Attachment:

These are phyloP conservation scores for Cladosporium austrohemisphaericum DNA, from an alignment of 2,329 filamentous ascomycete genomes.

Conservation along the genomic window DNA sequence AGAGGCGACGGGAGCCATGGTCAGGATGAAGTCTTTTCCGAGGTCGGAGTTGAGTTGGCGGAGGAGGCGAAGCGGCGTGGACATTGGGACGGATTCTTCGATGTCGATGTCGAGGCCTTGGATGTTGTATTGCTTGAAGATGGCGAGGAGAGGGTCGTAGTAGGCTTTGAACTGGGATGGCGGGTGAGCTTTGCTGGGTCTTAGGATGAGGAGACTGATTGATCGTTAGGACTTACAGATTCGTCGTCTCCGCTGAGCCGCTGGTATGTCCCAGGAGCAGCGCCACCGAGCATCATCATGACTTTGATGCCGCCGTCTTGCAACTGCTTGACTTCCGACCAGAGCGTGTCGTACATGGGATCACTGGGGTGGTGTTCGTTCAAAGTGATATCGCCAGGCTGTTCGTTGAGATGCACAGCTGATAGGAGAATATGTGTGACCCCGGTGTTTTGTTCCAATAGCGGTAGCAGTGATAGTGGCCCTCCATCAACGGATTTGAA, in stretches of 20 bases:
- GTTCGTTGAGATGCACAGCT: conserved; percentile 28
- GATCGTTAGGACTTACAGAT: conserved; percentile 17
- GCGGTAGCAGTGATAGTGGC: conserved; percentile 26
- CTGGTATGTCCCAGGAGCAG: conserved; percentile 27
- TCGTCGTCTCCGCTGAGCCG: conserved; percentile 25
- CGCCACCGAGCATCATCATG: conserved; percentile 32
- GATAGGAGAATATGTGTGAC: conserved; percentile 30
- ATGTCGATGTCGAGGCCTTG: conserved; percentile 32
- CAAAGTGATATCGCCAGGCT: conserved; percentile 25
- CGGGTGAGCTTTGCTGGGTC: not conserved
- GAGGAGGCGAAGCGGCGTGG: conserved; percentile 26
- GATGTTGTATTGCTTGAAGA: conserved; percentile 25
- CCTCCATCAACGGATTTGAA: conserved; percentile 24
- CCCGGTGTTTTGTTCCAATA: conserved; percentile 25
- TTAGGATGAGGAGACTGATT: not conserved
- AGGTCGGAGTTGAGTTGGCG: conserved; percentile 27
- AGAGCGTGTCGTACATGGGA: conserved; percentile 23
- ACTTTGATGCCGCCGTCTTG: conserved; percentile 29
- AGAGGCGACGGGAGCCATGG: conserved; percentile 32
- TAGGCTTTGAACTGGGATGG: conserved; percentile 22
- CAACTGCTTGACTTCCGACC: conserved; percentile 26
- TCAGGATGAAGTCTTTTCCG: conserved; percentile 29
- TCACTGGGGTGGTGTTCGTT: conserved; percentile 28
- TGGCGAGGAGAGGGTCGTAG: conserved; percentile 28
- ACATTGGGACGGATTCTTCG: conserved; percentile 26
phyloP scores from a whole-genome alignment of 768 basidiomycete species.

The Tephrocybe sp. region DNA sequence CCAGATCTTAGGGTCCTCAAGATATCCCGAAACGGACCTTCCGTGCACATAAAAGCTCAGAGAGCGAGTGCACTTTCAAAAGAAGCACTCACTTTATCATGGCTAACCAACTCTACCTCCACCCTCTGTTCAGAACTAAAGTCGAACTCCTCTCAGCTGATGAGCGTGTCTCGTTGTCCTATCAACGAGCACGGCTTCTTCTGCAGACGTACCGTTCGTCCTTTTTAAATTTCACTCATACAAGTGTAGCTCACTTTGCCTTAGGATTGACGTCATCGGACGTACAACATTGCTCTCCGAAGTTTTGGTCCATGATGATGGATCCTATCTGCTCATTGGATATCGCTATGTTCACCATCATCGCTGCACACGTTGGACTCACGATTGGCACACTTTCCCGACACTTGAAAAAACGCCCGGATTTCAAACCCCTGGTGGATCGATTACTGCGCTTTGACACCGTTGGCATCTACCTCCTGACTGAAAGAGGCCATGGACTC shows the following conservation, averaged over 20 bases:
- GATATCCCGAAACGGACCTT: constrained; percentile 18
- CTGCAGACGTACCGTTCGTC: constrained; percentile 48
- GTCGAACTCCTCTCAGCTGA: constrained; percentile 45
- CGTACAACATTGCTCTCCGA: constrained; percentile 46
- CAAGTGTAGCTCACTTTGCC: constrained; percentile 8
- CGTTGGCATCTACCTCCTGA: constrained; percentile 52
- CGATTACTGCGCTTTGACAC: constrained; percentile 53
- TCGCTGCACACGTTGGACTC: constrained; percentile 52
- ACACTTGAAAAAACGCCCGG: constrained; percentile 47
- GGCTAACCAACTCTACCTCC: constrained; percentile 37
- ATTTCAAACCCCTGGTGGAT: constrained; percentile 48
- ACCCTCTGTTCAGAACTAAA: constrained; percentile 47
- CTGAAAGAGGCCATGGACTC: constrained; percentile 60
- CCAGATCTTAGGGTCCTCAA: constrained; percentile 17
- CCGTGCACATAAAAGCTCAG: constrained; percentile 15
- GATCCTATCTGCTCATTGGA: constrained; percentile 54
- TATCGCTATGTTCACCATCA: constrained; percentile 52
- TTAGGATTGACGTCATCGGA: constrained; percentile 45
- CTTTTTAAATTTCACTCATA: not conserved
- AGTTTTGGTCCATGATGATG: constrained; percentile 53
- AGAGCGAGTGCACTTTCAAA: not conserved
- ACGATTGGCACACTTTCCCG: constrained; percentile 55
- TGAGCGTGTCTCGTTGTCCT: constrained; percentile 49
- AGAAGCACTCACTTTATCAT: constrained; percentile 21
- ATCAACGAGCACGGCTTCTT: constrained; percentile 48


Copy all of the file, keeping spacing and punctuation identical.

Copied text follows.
These are phyloP conservation scores for Cladosporium austrohemisphaericum DNA, from an alignment of 2,329 filamentous ascomycete genomes.

Conservation along the genomic window DNA sequence AGAGGCGACGGGAGCCATGGTCAGGATGAAGTCTTTTCCGAGGTCGGAGTTGAGTTGGCGGAGGAGGCGAAGCGGCGTGGACATTGGGACGGATTCTTCGATGTCGATGTCGAGGCCTTGGATGTTGTATTGCTTGAAGATGGCGAGGAGAGGGTCGTAGTAGGCTTTGAACTGGGATGGCGGGTGAGCTTTGCTGGGTCTTAGGATGAGGAGACTGATTGATCGTTAGGACTTACAGATTCGTCGTCTCCGCTGAGCCGCTGGTATGTCCCAGGAGCAGCGCCACCGAGCATCATCATGACTTTGATGCCGCCGTCTTGCAACTGCTTGACTTCCGACCAGAGCGTGTCGTACATGGGATCACTGGGGTGGTGTTCGTTCAAAGTGATATCGCCAGGCTGTTCGTTGAGATGCACAGCTGATAGGAGAATATGTGTGACCCCGGTGTTTTGTTCCAATAGCGGTAGCAGTGATAGTGGCCCTCCATCAACGGATTTGAA, in stretches of 20 bases:
- GTTCGTTGAGATGCACAGCT: conserved; percentile 28
- GATCGTTAGGACTTACAGAT: conserved; percentile 17
- GCGGTAGCAGTGATAGTGGC: conserved; percentile 26
- CTGGTATGTCCCAGGAGCAG: conserved; percentile 27
- TCGTCGTCTCCGCTGAGCCG: conserved; percentile 25
- CGCCACCGAGCATCATCATG: conserved; percentile 32
- GATAGGAGAATATGTGTGAC: conserved; percentile 30
- ATGTCGATGTCGAGGCCTTG: conserved; percentile 32
- CAAAGTGATATCGCCAGGCT: conserved; percentile 25
- CGGGTGAGCTTTGCTGGGTC: not conserved
- GAGGAGGCGAAGCGGCGTGG: conserved; percentile 26
- GATGTTGTATTGCTTGAAGA: conserved; percentile 25
- CCTCCATCAACGGATTTGAA: conserved; percentile 24
- CCCGGTGTTTTGTTCCAATA: conserved; percentile 25
- TTAGGATGAGGAGACTGATT: not conserved
- AGGTCGGAGTTGAGTTGGCG: conserved; percentile 27
- AGAGCGTGTCGTACATGGGA: conserved; percentile 23
- ACTTTGATGCCGCCGTCTTG: conserved; percentile 29
- AGAGGCGACGGGAGCCATGG: conserved; percentile 32
- TAGGCTTTGAACTGGGATGG: conserved; percentile 22
- CAACTGCTTGACTTCCGACC: conserved; percentile 26
- TCAGGATGAAGTCTTTTCCG: conserved; percentile 29
- TCACTGGGGTGGTGTTCGTT: conserved; percentile 28
- TGGCGAGGAGAGGGTCGTAG: conserved; percentile 28
- ACATTGGGACGGATTCTTCG: conserved; percentile 26
phyloP scores from a whole-genome alignment of 768 basidiomycete species.

The Tephrocybe sp. region DNA sequence CCAGATCTTAGGGTCCTCAAGATATCCCGAAACGGACCTTCCGTGCACATAAAAGCTCAGAGAGCGAGTGCACTTTCAAAAGAAGCACTCACTTTATCATGGCTAACCAACTCTACCTCCACCCTCTGTTCAGAACTAAAGTCGAACTCCTCTCAGCTGATGAGCGTGTCTCGTTGTCCTATCAACGAGCACGGCTTCTTCTGCAGACGTACCGTTCGTCCTTTTTAAATTTCACTCATACAAGTGTAGCTCACTTTGCCTTAGGATTGACGTCATCGGACGTACAACATTGCTCTCCGAAGTTTTGGTCCATGATGATGGATCCTATCTGCTCATTGGATATCGCTATGTTCACCATCATCGCTGCACACGTTGGACTCACGATTGGCACACTTTCCCGACACTTGAAAAAACGCCCGGATTTCAAACCCCTGGTGGATCGATTACTGCGCTTTGACACCGTTGGCATCTACCTCCTGACTGAAAGAGGCCATGGACTC shows the following conservation, averaged over 20 bases:
- GATATCCCGAAACGGACCTT: constrained; percentile 18
- CTGCAGACGTACCGTTCGTC: constrained; percentile 48
- GTCGAACTCCTCTCAGCTGA: constrained; percentile 45
- CGTACAACATTGCTCTCCGA: constrained; percentile 46
- CAAGTGTAGCTCACTTTGCC: constrained; percentile 8
- CGTTGGCATCTACCTCCTGA: constrained; percentile 52
- CGATTACTGCGCTTTGACAC: constrained; percentile 53
- TCGCTGCACACGTTGGACTC: constrained; percentile 52
- ACACTTGAAAAAACGCCCGG: constrained; percentile 47
- GGCTAACCAACTCTACCTCC: constrained; percentile 37
- ATTTCAAACCCCTGGTGGAT: constrained; percentile 48
- ACCCTCTGTTCAGAACTAAA: constrained; percentile 47
- CTGAAAGAGGCCATGGACTC: constrained; percentile 60
- CCAGATCTTAGGGTCCTCAA: constrained; percentile 17
- CCGTGCACATAAAAGCTCAG: constrained; percentile 15
- GATCCTATCTGCTCATTGGA: constrained; percentile 54
- TATCGCTATGTTCACCATCA: constrained; percentile 52
- TTAGGATTGACGTCATCGGA: constrained; percentile 45
- CTTTTTAAATTTCACTCATA: not conserved
- AGTTTTGGTCCATGATGATG: constrained; percentile 53
- AGAGCGAGTGCACTTTCAAA: not conserved
- ACGATTGGCACACTTTCCCG: constrained; percentile 55
- TGAGCGTGTCTCGTTGTCCT: constrained; percentile 49
- AGAAGCACTCACTTTATCAT: constrained; percentile 21
- ATCAACGAGCACGGCTTCTT: constrained; percentile 48